Ecological Archives E096-257-A4
Andrew J. Allstadt, Andrew M. Liebhold, Derek M. Johnson, Robert E. Davis, and Kyle J. Haynes. 2015. Temporal variation in the synchrony of weather and its consequences for spatiotemporal population dynamics. Ecology 96:2935–2946. http://dx.doi.org/10.1890/14-1497.1
Appendix D. Dependence of population synchrony on regional population cycles in partially synchronized populations.
In the simulation model described in the main text, we frequently observed the population synchrony (SP) was higher during rising and falling phases of cycles in regional population density , and lower during the peaks and troughs of the cycles. As previously noted by Vasseur and Fox (2009) among others, this pattern can be produced when cycles in population densities are not perfectly synchronized. At a peak (or trough) in the regional population cycle, some local populations densities were still rising (falling) while others were already beginning to fall (rise), therefore producing dips in population synchrony coincident with the peak or trough. This pattern can be verified by looking at the distribution, rather than the mean, of the pair-wise correlations among locations at a given time step. During the rising phase most correlations are near 1 (Fig. D1a) while at the peak phase, the density of a given population tends to be positively correlated with some local populations and negatively correlated with others (Fig. D1b). To demonstrate that this is not a statistical artifact caused by our 3-year moving window correlations, we ran simulations with longer cycles in population density (see main text). Population synchrony was still higher during the rising and falling phases of cycles in population density, regardless of the length of the cycle (Fig. D2).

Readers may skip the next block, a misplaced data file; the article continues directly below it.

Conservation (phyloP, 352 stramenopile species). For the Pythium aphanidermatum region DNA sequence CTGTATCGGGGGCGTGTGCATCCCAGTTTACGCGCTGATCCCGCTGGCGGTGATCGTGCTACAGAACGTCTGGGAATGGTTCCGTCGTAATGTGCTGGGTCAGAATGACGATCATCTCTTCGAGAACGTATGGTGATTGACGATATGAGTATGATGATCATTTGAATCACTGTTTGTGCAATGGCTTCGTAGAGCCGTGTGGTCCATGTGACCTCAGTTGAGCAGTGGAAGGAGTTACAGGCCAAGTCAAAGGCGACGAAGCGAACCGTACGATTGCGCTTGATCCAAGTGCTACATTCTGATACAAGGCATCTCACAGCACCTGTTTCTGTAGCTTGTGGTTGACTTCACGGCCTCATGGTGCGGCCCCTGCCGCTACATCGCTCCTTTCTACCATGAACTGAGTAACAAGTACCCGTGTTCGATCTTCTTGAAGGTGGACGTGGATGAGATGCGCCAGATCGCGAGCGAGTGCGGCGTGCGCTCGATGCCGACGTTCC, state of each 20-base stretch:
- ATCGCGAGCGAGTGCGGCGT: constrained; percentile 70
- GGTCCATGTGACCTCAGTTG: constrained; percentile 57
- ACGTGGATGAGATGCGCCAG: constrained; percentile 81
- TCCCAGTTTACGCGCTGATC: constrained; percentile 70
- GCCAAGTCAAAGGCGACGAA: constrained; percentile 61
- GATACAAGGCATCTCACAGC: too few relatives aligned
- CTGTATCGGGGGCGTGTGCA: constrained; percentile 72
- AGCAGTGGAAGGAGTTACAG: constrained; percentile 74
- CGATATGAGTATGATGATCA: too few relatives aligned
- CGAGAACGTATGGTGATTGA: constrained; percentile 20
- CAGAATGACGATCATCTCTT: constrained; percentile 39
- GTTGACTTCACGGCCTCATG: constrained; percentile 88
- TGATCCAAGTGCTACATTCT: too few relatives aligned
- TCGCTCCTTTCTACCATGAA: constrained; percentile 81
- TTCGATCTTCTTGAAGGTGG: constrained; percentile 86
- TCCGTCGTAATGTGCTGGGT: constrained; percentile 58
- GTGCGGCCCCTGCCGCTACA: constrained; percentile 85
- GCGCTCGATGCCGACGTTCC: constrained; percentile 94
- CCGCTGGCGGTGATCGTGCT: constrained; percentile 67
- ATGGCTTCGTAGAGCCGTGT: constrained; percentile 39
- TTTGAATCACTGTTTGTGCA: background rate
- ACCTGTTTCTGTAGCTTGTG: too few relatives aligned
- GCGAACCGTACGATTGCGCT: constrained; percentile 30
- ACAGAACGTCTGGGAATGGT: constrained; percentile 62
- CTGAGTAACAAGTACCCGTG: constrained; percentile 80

Though phase dependence has been previously used to identify conditions promoting an insect outbreak (Jepsen et al. 2009), we found that in our simulations and gypsy moth case study it was generally a nuisance factor. Despite this, we were able to detect more ecologically interesting relationships between environmental synchrony and population synchrony using wavelet analysis.
Fig. D1. Distribution of pair-wise correlation coefficients among the 100 simulated local populations during a) the rising phase of an regional population cycle and b) the peak phase of a population cycle. These results are from a simulations with a constant SE = 0.5 and highly periodic local populations (α2 = -0.95) with a 6 year cycle length.
Fig. D2. Simulation results demonstrating the phase dependence of population synchrony (SP) on regional population density with cycle lengths of (top) 6, (middle) 12, and (bottom) 18 years. Local population behavior was highly periodic (α2 = -0.95) and environmental synchrony was constant at SE = 0.5.
Jepsen, J. U., S. B. Hagen, S. R. Karlsen, and R. A. Ims. 2009. Phase-dependent outbreak dynamics of geometrid moth linked to host plant phenology. Proceedings of the Royal Society B: Biological Sciences 276:4119.
Vasseur, D. A., and J. W. Fox. 2009. Phase-locking and environmental fluctuations generate synchrony in a predator-prey community. Nature 460:1007–1010.
[Back to E096-257]